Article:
Although stress fractures are common in people exposed to periods of heightened mechanical loading, astronauts are susceptible to the skeletal fragility that can accompany diminished mechanical loading. Bone loss in astronauts exposed to microgravity is a major concern and a barrier to long-duration manned spaceflight such as a mission to Mars, which could require over 2 yr in space. The concern that microgravity could result in progressive bone loss and microstructural deterioration, as demonstrated by casting studies in animals (5), affirms the importance of countermeasures to make long-duration manned space exploration physiologically tenable. Unraveling the mechanisms of bone loss in conditions of disuse could reveal new approaches to preventing bone loss in microgravity. As denoted by the dotted line in Figure 2, osteocyte activity is foundational in initiating all four mechanoadaptive pathways. With disuse, osteocyte apoptosis initiates both disuse-mediated intracortical remodeling and bone resorption modeling. Thus, it follows that promoting osteocyte viability (Fig. 2, purple box) should be a primary focus of research aimed at preventing bone loss in microgravity.
Irisin is a protein secreted by muscle during exercise and has been shown to promote osteocyte survival and inhibit osteoclast activity (48). Interestingly, treatment with recombinant irisin prevents bone loss that accompanies hindlimb unloading in mice (49). This and other osteocyte-preserving interventions, although requiring further investigation, could hold the key to preventing disuse-mediated bone loss in astronauts and in other populations at risk for bone fragility.
KNOWLEDGE GAPS AND SUMMARY
Although this physiologic framework provides an updated model of bone functional adaptation and a foundation for interpretation of skeletal responses to exercise and disuse, the simplicity of the model requires some generalization at the cost of addressing finer details and accentuating the true exquisiteness of bone functional adaptation. For example, this model does not address the localized remodeling of the osteocyte's lacunar environment, known as perilacunar remodeling (50), which may occur with altered mechanical loading, nor does it account for the nontargeted, hormonally mediated remodeling that can be stimulated by declining serum calcium concentrations during exercise (51). Finally, expansion of the framework to focus more closely on trabecular bone and account for potential influences of pharmacological and nutritional interactions, as well as changes in reproductive hormone status, will also improve the model's application to diverse situations.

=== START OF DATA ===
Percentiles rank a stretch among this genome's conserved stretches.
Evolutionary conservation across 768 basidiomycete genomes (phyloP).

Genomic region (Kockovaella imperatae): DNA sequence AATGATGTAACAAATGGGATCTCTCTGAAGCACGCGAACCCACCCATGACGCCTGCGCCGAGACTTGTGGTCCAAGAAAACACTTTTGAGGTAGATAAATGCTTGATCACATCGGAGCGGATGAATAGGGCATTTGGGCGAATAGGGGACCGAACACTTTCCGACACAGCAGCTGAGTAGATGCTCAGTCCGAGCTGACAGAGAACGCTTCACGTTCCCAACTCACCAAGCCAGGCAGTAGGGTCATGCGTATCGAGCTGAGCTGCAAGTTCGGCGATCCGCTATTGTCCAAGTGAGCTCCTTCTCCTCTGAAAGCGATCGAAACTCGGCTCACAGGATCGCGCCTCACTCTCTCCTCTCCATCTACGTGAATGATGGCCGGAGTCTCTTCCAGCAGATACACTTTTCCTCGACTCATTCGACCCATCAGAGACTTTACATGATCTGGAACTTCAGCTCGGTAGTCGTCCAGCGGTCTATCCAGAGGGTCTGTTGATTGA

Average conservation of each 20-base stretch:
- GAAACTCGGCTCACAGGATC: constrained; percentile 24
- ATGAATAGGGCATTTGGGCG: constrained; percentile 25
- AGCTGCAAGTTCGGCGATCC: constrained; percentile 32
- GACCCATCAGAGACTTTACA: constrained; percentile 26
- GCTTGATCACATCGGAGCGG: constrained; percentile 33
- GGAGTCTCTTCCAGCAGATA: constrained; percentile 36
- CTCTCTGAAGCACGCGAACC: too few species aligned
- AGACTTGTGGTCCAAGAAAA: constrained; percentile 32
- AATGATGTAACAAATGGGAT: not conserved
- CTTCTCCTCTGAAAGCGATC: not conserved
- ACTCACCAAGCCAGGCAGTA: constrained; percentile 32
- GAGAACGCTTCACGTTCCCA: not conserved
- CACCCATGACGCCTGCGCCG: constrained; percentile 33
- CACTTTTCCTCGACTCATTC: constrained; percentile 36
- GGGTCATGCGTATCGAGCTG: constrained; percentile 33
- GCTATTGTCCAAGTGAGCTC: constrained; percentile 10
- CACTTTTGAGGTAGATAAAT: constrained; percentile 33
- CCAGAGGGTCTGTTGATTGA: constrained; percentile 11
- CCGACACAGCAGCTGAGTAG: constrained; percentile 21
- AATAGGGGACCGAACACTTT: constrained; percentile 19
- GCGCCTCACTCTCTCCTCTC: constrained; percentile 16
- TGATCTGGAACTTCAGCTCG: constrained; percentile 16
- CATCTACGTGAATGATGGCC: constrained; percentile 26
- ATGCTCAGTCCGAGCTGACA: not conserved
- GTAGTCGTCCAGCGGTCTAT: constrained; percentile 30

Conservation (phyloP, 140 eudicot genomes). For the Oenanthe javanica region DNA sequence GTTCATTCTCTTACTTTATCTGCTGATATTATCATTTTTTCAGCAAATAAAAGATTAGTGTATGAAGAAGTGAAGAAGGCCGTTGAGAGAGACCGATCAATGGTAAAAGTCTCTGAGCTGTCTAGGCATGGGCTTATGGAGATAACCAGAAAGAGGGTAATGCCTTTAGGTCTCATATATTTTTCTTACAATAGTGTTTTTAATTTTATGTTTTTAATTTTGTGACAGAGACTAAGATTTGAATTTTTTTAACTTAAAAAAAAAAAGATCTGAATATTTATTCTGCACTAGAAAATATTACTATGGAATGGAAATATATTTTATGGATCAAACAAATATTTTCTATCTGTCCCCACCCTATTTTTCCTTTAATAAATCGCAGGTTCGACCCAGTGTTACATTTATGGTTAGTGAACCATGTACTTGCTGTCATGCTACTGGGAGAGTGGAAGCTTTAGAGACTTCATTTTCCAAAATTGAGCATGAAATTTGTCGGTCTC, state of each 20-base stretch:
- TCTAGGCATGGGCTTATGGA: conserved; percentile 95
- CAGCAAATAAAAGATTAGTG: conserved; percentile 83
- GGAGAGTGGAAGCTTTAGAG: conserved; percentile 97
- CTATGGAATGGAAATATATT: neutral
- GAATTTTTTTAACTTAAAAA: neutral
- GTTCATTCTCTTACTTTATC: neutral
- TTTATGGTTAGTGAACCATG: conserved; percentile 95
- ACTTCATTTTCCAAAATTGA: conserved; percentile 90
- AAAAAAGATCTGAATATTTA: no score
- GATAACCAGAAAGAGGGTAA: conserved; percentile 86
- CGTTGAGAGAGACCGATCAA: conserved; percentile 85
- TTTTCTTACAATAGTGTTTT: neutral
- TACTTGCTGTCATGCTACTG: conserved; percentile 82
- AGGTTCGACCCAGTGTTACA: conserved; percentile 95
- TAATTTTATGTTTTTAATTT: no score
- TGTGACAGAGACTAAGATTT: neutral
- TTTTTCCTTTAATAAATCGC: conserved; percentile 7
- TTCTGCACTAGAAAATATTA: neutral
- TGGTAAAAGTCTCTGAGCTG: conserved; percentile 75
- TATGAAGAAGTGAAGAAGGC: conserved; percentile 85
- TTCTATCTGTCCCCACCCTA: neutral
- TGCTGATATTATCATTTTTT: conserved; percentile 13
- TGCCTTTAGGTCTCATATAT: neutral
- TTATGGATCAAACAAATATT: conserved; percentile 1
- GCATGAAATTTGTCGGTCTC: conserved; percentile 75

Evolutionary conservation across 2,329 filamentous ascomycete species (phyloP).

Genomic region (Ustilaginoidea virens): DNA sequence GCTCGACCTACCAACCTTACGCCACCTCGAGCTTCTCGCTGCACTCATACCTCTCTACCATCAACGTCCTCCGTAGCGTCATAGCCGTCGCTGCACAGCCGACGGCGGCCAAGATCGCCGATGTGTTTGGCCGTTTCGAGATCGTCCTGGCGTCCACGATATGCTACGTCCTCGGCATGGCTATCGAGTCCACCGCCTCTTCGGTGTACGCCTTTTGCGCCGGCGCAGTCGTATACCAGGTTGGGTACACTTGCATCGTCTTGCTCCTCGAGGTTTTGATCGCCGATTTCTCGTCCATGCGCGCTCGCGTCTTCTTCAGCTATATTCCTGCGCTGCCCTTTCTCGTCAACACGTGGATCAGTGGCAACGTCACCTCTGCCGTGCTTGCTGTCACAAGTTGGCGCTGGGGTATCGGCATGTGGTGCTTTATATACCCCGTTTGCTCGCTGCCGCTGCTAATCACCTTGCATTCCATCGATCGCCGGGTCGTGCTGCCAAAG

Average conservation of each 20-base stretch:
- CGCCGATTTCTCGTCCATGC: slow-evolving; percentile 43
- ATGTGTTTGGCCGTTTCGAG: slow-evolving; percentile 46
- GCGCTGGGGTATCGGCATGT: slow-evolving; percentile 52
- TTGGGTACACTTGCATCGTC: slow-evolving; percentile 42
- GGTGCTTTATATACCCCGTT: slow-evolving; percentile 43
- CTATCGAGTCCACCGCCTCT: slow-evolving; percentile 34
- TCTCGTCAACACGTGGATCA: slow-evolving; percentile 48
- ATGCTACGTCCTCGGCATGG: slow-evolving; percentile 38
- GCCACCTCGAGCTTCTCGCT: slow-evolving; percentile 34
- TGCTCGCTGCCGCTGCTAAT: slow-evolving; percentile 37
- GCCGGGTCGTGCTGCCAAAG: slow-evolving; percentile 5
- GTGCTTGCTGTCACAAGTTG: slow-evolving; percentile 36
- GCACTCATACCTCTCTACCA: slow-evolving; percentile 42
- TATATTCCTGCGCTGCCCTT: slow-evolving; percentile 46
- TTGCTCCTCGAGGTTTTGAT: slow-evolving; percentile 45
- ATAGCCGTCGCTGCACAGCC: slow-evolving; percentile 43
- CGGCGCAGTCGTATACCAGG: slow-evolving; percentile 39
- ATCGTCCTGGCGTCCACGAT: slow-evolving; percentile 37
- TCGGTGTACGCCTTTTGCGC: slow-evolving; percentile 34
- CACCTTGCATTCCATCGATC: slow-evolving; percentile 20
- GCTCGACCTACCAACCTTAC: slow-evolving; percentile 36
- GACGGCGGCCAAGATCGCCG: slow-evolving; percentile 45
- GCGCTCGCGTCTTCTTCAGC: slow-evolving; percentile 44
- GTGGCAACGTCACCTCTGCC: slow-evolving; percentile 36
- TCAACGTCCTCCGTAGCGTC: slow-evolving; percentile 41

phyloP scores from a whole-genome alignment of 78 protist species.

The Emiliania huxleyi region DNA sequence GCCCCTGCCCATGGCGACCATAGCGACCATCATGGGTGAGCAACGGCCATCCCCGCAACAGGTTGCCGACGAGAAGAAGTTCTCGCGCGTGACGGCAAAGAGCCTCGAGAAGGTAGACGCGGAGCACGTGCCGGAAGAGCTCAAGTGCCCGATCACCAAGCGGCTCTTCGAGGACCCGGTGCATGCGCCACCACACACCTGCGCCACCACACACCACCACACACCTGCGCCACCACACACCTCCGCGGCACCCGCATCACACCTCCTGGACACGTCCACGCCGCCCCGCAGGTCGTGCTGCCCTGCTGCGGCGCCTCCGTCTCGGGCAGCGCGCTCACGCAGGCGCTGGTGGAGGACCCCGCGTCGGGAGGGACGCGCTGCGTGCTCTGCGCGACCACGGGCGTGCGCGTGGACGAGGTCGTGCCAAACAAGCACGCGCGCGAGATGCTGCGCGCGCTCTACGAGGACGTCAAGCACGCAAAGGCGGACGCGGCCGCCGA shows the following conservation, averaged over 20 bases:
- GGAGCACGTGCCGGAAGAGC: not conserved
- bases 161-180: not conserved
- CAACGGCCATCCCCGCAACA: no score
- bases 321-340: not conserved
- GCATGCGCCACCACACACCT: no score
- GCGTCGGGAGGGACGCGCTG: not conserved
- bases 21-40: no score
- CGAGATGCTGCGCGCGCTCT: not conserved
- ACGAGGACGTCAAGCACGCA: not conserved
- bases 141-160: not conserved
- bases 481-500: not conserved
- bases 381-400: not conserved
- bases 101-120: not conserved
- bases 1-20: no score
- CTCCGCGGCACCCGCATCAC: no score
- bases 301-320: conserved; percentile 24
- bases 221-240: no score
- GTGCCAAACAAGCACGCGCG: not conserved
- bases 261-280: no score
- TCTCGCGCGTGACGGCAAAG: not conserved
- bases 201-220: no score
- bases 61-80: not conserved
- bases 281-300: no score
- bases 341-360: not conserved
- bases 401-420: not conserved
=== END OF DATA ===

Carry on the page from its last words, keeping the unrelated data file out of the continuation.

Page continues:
In summary, advances in our understanding of the fundamental mechanisms of bone functional adaptation allow for recognition of four primary mechanoadaptive physiologic pathways. These pathways are initiated by osteocyte activity and are carried out by bone modeling and remodeling in situations of disuse and loading. The four adaptive pathways collectively regulate bone stiffness in a manner that prepares bone to meet new mechanical challenges. Consideration of this physiologic framework and further investigations into underlying mechanisms may reveal novel approaches to solving long-standing problems of skeletal fragility and provide insight into how to build a resilient skeleton that can endure varying mechanical demands throughout life.
We would like to acknowledge Dr Ego Seeman, Dr Susan Proctor, and Dr Patrick Hughes for their thoughtful feedback and critical review of the manuscript.
This research was supported by funding from the U.S. Army Medical Research and Development Command, Defense Health Program, Joint Program Committee 5 (W811XWH-15-C-0024), U.S. Department of Defense (DOD). The views, opinions, and/or findings in this report are those of the authors and should not be construed as an official Department of the Army position, policy, or decision, unless so designated by other official documentation.
This research was also supported in part by an appointment to the DOD Research Participation Program administered by the Oak Ridge Institute for Science and Education (ORISE) through an interagency agreement between the U.S. Department of Energy (DOE) and the DOD (CC and KP). ORISE is managed by ORAU under DOE contract number DE-SC0014664. All opinions expressed in this article are the author's and do not necessarily reflect the policies and views of the DOD, DOE, or ORAU/ORISE.